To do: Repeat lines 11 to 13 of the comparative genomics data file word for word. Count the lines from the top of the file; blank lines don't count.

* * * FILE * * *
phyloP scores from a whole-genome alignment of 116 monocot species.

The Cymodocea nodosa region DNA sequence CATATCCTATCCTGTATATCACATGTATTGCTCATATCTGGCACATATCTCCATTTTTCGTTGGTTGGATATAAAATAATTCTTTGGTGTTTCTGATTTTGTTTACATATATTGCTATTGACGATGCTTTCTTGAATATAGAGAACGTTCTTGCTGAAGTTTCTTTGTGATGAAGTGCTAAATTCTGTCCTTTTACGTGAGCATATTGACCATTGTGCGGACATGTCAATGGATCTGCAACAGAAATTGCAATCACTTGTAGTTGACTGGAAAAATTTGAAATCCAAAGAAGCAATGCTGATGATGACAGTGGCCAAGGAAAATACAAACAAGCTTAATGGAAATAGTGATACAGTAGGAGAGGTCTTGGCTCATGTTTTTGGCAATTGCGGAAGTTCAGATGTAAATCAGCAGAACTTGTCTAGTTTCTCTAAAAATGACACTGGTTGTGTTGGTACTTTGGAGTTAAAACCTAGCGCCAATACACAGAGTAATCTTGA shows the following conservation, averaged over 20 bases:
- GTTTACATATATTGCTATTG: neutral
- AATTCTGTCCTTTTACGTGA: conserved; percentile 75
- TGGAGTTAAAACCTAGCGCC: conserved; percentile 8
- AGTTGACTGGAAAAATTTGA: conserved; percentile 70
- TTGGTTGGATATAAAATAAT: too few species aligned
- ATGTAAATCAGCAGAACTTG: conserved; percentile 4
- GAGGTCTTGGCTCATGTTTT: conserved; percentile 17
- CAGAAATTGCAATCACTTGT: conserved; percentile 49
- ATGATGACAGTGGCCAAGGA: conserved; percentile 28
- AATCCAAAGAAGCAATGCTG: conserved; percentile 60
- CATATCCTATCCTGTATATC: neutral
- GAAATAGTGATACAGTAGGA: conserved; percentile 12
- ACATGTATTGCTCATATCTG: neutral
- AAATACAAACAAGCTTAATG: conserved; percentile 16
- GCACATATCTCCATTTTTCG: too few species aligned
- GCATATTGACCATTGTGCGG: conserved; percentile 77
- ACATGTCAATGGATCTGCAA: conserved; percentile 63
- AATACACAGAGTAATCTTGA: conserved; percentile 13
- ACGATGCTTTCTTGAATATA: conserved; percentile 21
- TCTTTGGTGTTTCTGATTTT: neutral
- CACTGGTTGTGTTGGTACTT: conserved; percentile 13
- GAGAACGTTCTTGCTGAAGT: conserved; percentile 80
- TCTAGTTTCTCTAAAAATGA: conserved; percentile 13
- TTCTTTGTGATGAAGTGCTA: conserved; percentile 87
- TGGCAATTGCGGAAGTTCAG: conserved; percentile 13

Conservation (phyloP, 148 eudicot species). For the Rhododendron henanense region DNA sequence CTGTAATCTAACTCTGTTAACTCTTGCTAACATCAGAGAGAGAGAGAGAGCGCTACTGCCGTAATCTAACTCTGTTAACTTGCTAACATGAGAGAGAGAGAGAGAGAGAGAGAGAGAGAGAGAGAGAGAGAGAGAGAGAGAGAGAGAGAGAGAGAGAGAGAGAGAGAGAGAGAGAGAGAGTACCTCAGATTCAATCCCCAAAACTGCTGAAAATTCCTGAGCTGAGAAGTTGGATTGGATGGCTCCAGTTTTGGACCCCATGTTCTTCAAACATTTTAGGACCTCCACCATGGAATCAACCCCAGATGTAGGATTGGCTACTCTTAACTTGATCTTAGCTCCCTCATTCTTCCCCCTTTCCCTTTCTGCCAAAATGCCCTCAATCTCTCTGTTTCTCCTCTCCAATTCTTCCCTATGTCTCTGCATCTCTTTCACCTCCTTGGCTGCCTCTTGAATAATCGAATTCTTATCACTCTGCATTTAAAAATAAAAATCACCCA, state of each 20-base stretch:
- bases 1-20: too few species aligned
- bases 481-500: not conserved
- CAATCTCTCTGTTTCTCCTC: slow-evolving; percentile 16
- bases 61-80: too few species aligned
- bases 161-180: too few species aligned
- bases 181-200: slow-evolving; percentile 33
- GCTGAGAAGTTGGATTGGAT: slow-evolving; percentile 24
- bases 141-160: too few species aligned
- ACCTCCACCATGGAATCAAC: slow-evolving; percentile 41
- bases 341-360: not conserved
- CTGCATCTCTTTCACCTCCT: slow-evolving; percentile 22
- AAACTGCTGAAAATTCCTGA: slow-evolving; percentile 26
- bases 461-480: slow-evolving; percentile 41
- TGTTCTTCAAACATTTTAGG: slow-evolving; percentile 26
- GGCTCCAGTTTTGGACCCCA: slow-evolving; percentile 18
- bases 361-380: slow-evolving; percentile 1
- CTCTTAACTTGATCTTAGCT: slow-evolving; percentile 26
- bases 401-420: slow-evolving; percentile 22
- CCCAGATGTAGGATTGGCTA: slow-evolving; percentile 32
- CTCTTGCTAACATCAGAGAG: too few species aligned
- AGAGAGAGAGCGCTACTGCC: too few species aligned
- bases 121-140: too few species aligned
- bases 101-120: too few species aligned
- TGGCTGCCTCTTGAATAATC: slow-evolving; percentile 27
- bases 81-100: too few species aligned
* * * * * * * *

- ATGATGACAGTGGCCAAGGA: conserved; percentile 28
- AATCCAAAGAAGCAATGCTG: conserved; percentile 60
- CATATCCTATCCTGTATATC: neutral